Skip main navigation
We use cookies to give you a better experience, if that’s ok you can close this message and carry on browsing. For more info read our cookies policy.
We use cookies to give you a better experience. Carry on browsing if you're happy with this, or read our cookies policy for more information.

Risk and probability

We have just defined risk as a situation where the possible future outcomes are known and we can calculate the probabilities of these outcomes. This article will expand on this by giving some more examples.

A game of chance, the roll of a dice and gambling: many people love it every now and then. The outcome is random. But does this also mean that we cannot predict it? When some random events are repeated over and over again patterns may start to emerge! If this is really the case perhaps we can use this knowledge to say something meaningful about the future?

Even so, it might be impossible to predict the exact number of your next dice roll, but it is possible to calculate the probability of a certain outcome. To illustrate this, roll the dice in a virtual laboratory, keep the number of sides at 6, set both the number of dice and number of rolls at 99. You will see that while the patterns differ a lot the averages are fairly close to 3.5.

Keep in mind that in this example you know exactly what the outcomes may be. The dice can land on either one of six sides with equal probability. There is useful information in this knowledge. You can even calculate what the probability is of a specific number. You are able to calculate the probability of the dice landing at 3 - as ‘one in six’ or . This tool can be very powerful in real life. There are plenty of examples of this tool being used to make money. One profitable example is a casino. The casino offers various gambling games. And while the outcome of a game of roulette can be random for an individual, for the casino it is not. The casino plays so many games that, when using probability calculus, it makes money from all the games on average.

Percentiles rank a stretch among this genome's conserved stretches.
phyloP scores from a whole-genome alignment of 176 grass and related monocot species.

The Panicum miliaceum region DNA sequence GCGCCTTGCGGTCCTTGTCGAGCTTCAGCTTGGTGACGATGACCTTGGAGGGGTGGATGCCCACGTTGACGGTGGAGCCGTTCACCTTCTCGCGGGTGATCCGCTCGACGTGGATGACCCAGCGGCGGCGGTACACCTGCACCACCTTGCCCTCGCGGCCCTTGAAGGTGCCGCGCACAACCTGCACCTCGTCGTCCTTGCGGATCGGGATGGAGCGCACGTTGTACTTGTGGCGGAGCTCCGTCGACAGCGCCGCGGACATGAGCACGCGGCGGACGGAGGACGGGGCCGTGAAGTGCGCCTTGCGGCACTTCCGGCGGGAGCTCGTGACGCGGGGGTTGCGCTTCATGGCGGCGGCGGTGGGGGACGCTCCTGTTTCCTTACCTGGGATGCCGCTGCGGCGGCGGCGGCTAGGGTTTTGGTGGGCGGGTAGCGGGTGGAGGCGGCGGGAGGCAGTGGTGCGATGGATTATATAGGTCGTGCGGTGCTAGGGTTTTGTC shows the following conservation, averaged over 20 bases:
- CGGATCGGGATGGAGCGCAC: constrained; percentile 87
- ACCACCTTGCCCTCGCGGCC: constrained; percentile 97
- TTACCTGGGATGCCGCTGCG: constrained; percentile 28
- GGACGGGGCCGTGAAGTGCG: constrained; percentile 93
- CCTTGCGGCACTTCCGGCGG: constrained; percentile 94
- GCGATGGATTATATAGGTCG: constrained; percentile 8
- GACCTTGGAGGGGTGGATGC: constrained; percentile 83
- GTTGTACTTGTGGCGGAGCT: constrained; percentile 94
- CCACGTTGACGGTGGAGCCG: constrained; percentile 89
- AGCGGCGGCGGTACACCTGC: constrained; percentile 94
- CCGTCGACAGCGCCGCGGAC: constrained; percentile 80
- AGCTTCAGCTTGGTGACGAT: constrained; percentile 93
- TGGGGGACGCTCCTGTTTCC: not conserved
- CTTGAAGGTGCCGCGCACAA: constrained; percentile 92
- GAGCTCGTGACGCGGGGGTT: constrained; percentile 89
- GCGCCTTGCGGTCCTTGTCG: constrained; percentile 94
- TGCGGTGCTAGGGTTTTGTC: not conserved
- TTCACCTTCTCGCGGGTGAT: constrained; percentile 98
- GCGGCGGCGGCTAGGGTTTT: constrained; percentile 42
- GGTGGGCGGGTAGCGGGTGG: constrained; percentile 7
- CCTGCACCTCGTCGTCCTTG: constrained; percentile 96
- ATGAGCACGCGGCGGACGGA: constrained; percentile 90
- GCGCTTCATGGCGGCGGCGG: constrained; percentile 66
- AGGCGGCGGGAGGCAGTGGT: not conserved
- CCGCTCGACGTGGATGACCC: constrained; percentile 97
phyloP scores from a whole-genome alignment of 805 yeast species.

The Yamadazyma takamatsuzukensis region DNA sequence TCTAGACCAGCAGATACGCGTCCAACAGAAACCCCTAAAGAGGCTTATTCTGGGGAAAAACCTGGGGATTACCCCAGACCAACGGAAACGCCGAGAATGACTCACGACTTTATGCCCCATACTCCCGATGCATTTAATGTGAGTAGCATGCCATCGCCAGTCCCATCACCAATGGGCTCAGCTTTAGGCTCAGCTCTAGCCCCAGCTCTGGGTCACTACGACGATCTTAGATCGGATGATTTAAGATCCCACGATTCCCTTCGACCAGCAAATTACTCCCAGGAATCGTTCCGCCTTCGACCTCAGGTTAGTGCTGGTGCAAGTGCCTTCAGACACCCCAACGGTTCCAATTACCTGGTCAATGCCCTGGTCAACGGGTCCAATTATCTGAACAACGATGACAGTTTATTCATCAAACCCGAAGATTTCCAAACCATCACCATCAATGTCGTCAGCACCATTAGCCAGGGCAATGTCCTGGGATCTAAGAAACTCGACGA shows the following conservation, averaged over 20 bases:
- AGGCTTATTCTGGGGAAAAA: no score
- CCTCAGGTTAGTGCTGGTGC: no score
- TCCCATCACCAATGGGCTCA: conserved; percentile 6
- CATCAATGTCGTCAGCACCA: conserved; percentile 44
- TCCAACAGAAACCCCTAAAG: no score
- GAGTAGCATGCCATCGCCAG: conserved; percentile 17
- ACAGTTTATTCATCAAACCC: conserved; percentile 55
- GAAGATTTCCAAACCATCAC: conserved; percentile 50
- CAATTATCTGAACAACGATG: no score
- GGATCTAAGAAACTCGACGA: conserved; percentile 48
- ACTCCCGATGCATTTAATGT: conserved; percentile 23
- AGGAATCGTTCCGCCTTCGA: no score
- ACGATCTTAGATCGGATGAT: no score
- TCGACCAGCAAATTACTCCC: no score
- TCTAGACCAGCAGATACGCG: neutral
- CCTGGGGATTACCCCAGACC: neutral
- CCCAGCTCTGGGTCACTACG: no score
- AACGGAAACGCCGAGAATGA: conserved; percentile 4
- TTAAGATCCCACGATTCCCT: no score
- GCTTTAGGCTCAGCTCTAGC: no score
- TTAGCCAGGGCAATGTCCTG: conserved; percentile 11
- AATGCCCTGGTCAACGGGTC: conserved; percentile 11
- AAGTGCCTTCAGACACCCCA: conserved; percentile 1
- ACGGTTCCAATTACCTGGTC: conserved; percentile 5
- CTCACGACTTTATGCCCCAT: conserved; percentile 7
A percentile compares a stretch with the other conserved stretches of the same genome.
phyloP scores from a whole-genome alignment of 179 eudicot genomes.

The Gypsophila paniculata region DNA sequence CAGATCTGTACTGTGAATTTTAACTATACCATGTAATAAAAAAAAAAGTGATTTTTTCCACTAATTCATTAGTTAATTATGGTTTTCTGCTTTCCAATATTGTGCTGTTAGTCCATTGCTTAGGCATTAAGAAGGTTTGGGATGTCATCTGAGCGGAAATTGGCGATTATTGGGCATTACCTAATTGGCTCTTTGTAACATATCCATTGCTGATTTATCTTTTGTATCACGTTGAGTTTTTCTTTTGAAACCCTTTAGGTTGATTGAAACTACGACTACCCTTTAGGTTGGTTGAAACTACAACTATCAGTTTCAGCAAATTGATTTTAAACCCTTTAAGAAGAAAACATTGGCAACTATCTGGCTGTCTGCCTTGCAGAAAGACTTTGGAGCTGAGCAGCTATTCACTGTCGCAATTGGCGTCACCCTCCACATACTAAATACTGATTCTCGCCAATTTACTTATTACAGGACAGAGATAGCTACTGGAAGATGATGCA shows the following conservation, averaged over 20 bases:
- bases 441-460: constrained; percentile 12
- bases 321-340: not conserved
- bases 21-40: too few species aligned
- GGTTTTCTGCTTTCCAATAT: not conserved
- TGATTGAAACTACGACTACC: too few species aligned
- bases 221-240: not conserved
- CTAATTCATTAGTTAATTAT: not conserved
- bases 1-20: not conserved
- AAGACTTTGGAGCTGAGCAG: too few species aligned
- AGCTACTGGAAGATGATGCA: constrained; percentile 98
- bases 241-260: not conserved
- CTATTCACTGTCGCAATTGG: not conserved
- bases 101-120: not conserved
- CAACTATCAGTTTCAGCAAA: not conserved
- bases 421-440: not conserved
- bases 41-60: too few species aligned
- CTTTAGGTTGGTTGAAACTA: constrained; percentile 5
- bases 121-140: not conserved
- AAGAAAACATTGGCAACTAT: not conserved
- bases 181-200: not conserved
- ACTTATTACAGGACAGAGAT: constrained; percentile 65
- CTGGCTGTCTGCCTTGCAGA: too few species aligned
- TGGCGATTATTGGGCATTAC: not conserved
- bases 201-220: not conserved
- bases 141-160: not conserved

Probability theory use for gambling was obvious. But as can be read in Peter L. Bernstein’s (1996) book ‘Against the Gods: the Remarkable Story of Risk’: “As the years passed, mathematicians transformed probability theory from a gamblers’ toy into a powerful instrument for organizing, interpreting, and applying information.”

Today probability theory and theories of risk are all around us. Especially in finance: risk management is a hugely popular and well developed field.

Share this article:

This article is from the free online course:

Decision Making in a Complex and Uncertain World

University of Groningen

Get a taste of this course

Find out what this course is like by previewing some of the course steps before you join:

Contact FutureLearn for Support